Bitcoin Crypto Price Hits Lowest Since September

Bitcoin Price

Bitcoin might reach $30K or $100K this year, according to an analyst who warns that the “next few months are critical.”

BTC/USD fell to its lowest level since September overnight, reaching $40,938 on Bitstamp, the cryptocurrency exchange.

In the beginning, the pair had rallied above $42,000, but then began a new slide that took it past the floor reached during December’s liquidation cascade.

Traders were speculating about the possibility of a similar occurrence repeating, with some predicting a drop as low as September’s $30,000 lows, among other things.

Popular Twitter trader Crypto Ed cautioned that the market “may possibly fall lower with a liquidation wick, below September lows” as part of his most recent prediction.

Bitcoin, at its present values, also appeared to be threatening to disappoint trader Anbessa on a daily period.

Commentators suggested that the macroeconomic odds were stacked against Bitcoin and cryptocurrency, with headwinds stemming, among other things, from events in Kazakhstan, which is home to an estimated 18 percent of Bitcoin’s hash rate.

Political unrest in Kazakhstan is having a negative impact on the country’s massive bitcoin mining economy.

As a result of violent protests triggered by soaring fuel costs, the Central Asian nation has been thrown into anarchy, with dozens murdered and hundreds injured. As a result of the chaos, internet and telecoms service has been reported to be down across the country — and this is having an influence on the region’s bitcoin mining operations, which are among the largest in the world.

Kazakhstan grew in popularity as a mining destination last year as a result of China’s crackdown on the industry, which the Chinese government justified as vital to preserve the country’s attempts to cut carbon emissions.

Cryptocurrency mining is a time-consuming process that involves the creation of new currencies and their introduction into circulation. Mining is the process of adding a new “block” to the blockchain by using high-performance computers to solve complicated mathematical puzzles and solve them quickly. Mines demand tremendous computer power and electricity, and Kazakhstan’s abundant energy resources have made it a viable alternative to China for miners looking to relocate there.

As of August last year, the Cambridge Centre for Alternative Finance reported that Kazakhstan had a hashrate that accounted for over 18 percent of the worldwide Bitcoin network’s total hashrate, the most recent month for which statistics was available. This is only second to the United States in terms of population. According to CoinDesk, hashrate is a term that refers to the entire amount of processing power that is being used to mine cryptocurrency.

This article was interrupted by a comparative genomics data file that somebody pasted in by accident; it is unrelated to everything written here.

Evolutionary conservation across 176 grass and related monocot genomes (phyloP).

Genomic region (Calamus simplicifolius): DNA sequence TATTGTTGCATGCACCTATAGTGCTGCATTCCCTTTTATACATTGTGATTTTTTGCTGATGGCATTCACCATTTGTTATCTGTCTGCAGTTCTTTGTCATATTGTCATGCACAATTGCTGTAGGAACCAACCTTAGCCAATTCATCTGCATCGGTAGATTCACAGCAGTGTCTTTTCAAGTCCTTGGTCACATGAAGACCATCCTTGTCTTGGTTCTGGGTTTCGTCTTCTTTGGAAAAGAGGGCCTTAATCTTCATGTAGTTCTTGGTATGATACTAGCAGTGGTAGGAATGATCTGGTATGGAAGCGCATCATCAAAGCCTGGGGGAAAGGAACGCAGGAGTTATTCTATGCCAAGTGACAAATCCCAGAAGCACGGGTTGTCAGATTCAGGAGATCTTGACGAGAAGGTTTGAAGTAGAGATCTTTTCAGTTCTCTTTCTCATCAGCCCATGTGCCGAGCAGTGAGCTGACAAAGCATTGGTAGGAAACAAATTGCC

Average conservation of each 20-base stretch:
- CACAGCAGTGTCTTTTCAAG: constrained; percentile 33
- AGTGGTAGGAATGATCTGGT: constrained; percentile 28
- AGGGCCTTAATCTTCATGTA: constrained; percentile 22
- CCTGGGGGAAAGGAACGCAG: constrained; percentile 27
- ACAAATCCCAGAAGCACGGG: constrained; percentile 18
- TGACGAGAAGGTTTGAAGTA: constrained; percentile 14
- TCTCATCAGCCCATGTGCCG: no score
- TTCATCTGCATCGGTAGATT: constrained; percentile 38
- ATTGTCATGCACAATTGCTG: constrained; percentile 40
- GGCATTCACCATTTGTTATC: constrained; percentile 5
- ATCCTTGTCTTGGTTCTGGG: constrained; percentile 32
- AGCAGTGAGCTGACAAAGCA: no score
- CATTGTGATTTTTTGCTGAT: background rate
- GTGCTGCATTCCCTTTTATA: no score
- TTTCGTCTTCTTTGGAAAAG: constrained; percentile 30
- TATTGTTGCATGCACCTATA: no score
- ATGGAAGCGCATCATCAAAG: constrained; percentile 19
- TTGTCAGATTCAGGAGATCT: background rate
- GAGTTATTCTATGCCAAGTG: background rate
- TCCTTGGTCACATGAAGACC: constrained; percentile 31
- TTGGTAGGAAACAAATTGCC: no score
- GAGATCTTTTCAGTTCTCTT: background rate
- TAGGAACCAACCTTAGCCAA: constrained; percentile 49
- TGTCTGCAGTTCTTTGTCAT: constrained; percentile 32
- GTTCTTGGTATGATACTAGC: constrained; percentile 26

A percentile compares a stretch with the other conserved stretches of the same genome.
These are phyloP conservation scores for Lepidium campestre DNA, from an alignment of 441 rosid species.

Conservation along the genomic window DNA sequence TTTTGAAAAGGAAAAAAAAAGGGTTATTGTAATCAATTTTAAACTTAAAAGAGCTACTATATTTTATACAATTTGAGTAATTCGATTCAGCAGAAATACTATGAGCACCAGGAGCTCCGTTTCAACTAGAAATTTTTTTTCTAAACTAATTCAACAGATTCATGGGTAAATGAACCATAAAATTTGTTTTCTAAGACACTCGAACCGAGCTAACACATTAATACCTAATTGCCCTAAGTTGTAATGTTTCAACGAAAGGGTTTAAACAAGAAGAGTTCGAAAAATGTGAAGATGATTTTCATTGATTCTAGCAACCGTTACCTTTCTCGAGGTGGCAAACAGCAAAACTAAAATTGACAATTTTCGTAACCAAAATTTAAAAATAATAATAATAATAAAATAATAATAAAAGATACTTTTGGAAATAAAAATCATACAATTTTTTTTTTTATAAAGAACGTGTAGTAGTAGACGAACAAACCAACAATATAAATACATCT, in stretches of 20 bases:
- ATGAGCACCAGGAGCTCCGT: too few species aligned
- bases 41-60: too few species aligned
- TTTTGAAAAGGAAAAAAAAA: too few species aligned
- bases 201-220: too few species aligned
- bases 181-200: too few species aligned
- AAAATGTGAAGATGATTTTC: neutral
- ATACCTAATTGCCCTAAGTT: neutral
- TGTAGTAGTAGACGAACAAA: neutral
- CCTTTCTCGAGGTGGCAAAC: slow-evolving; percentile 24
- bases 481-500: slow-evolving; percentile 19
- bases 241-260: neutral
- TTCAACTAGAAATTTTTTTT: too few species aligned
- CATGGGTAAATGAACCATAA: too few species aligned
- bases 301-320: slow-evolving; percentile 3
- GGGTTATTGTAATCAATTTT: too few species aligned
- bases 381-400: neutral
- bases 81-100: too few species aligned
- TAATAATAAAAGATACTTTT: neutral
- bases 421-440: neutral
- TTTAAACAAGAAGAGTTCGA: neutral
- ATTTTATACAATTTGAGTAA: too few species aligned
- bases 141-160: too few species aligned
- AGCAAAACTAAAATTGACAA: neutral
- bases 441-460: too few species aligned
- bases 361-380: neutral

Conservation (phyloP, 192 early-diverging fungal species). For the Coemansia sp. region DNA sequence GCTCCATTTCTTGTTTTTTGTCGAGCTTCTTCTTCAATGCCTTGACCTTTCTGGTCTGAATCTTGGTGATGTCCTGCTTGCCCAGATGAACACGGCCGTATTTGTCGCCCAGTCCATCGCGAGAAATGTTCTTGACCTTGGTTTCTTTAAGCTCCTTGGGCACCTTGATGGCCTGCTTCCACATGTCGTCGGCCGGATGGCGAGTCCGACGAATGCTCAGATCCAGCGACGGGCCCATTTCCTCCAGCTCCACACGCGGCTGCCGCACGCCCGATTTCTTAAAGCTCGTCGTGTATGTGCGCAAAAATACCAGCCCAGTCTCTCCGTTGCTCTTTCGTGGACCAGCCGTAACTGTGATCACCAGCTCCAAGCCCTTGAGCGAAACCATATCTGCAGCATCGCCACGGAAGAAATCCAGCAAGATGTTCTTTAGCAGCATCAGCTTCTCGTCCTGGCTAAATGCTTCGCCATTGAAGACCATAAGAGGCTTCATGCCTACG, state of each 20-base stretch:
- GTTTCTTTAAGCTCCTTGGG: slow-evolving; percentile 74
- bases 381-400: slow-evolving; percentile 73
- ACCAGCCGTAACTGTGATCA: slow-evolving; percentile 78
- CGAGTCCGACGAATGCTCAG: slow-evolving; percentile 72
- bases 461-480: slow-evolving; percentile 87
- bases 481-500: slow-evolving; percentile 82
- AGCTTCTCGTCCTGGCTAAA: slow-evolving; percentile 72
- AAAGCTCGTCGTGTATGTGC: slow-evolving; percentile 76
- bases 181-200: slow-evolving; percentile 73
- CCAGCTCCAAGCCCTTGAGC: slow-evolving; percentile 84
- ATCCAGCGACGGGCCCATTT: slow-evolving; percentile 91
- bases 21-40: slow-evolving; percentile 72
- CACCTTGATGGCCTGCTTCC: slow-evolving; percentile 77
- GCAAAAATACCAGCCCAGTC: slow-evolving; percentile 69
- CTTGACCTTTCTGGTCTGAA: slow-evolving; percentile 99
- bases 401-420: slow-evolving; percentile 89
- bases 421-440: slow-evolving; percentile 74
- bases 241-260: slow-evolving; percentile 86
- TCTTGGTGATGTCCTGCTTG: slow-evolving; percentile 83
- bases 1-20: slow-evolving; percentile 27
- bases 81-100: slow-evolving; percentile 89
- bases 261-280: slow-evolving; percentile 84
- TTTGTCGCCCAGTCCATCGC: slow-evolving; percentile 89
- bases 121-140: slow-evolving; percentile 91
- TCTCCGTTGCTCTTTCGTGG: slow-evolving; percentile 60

The protests in Kazakhstan began as a result of an increase in the price of gasoline. According to Human Rights Watch, there are also other long-standing issues at the root of the public outrage, such as financial inequality and economic hardship, which have all been worsened as a result of the coronavirus outbreak.
As a result of this rebellion, Anirudh Rastogi, founder of IT law firm Ikigai Law, which works with cryptocurrency exchanges in India, believes that miners may now look for alternative locations to conduct their operations.

“It will ultimately come down to miners identifying the most appropriate hub for their operations,” he said. “They require a location with political stability as well as affordable electricity.”

Already, according to a report published in November by the Financial Times, Kazakhstan is struggling to keep up with the massive demands placed on its energy grid as a result of the rise in cryptocurrency mining. As a result of power shortages in the country, a major crypto mining farm has been forced to close.

According to Rastogi, such issues in big crypto-hubs may compel the industry to expedite the adoption of more sustainable mining technology, which consumes far less electricity, in order to combat the problem.

This week, as a result of widespread internet failures across the country, hash rate estimates began to show an abrupt drop of roughly 20 exahashes per second (EH/s) from what had previously been all-time highs of 192 EH/s, invoking the same effect as the Chinese miner exodus of last year.